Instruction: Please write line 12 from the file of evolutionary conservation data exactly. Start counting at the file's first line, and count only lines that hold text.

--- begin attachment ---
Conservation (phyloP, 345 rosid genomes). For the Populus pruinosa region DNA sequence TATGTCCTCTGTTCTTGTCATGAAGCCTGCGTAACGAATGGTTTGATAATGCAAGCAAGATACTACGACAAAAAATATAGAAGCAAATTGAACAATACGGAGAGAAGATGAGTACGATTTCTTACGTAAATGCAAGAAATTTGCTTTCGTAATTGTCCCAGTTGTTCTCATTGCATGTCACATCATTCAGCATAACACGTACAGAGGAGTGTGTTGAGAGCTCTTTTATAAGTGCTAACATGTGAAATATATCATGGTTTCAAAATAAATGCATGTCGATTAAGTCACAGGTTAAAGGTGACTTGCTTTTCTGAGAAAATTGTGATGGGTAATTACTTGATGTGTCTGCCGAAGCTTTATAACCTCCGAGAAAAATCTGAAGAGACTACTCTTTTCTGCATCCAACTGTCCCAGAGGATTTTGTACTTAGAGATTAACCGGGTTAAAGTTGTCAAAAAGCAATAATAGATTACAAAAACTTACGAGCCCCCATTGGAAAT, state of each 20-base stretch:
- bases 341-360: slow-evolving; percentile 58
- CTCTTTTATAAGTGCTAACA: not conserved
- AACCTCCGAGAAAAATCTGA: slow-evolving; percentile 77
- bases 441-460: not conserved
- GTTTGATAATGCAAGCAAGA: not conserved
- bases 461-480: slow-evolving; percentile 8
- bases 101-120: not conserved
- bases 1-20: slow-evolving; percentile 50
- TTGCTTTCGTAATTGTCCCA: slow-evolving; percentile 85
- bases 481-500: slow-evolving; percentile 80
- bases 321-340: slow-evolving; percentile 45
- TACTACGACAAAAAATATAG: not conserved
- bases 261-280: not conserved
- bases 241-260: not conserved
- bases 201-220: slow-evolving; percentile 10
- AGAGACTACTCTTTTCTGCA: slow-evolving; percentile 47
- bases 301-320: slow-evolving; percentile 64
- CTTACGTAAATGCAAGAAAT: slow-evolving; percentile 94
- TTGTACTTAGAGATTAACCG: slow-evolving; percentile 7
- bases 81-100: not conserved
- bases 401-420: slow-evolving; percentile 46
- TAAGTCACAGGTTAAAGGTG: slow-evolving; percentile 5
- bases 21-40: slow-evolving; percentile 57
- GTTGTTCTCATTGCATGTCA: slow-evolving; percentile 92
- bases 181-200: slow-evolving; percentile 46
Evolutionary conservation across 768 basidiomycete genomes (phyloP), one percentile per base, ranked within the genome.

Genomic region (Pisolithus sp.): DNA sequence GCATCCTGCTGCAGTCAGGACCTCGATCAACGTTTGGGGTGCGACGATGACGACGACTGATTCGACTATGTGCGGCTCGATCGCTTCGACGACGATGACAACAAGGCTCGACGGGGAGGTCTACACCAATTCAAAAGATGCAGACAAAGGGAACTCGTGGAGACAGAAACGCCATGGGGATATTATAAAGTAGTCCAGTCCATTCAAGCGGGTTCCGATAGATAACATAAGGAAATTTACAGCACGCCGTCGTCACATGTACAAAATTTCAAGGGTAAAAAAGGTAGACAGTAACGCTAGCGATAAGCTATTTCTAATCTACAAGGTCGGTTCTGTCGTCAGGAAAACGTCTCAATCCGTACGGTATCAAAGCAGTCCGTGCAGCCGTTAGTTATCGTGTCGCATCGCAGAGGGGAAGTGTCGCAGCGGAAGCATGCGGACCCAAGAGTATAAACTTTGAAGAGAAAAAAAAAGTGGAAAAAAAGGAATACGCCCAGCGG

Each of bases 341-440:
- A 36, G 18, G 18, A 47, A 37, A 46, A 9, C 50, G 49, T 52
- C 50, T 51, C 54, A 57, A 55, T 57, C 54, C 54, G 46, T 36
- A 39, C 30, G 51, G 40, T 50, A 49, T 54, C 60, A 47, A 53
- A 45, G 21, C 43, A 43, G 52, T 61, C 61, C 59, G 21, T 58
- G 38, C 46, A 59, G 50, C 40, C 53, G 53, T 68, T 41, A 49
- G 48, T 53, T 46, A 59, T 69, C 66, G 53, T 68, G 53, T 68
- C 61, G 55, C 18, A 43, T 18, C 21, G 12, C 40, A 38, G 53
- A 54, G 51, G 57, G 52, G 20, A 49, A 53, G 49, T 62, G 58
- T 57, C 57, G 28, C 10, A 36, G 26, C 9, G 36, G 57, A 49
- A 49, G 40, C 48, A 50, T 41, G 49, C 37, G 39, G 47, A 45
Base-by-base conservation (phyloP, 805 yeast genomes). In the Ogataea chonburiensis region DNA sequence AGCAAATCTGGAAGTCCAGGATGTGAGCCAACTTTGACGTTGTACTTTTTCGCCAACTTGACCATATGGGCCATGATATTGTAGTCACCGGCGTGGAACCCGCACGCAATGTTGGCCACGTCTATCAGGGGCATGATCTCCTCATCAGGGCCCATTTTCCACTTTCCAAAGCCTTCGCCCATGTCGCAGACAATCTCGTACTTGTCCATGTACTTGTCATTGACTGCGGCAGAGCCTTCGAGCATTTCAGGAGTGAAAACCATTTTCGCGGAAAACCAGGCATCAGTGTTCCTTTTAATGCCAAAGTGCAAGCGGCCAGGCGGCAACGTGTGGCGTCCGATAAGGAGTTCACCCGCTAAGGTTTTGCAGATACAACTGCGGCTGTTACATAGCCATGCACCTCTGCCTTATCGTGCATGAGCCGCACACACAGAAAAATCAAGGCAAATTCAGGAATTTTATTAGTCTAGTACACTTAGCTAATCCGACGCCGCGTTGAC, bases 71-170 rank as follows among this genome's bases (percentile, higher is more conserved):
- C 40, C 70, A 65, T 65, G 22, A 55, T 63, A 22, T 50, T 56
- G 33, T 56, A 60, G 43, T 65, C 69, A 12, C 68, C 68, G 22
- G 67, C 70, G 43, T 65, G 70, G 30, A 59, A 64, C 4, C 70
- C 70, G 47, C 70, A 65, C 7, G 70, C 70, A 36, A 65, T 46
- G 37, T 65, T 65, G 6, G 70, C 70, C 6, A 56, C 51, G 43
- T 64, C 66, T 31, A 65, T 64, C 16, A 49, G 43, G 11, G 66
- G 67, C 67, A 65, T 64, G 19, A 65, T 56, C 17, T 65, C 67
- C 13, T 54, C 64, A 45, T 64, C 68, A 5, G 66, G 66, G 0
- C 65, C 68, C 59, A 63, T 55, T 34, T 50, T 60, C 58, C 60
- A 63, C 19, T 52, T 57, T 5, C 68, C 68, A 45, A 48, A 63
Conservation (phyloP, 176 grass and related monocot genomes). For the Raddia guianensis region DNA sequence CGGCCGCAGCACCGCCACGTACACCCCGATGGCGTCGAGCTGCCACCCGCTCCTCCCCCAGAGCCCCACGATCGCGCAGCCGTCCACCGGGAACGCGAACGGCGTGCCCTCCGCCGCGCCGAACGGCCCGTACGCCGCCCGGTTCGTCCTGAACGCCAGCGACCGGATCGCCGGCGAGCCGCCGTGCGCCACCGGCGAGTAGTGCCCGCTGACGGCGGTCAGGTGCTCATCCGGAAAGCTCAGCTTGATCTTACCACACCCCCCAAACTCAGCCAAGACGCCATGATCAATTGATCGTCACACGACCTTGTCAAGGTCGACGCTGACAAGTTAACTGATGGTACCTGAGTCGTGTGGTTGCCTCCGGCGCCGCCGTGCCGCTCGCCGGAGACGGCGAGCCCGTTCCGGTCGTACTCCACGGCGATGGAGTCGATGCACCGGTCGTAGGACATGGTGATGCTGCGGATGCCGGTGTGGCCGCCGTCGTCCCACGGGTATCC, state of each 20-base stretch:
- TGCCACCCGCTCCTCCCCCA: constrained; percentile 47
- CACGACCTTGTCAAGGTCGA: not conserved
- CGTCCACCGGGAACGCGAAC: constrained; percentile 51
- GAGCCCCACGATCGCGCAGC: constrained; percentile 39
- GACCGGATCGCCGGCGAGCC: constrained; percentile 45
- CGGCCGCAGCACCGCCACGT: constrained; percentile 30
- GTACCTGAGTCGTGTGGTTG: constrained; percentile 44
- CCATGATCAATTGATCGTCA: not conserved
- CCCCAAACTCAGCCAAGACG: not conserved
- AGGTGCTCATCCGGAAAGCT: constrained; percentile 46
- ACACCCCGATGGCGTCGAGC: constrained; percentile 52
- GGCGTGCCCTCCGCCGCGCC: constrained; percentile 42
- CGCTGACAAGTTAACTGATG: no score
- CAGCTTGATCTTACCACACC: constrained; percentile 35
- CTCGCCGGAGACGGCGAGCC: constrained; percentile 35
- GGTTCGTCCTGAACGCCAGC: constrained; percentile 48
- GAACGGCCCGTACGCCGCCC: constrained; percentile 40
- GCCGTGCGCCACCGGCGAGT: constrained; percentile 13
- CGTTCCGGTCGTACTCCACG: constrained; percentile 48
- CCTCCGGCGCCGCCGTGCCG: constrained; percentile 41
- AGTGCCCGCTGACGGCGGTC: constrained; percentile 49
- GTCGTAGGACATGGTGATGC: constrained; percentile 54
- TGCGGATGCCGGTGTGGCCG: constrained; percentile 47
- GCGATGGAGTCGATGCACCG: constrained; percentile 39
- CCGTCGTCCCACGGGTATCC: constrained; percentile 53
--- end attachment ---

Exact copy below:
- bases 321-340: slow-evolving; percentile 45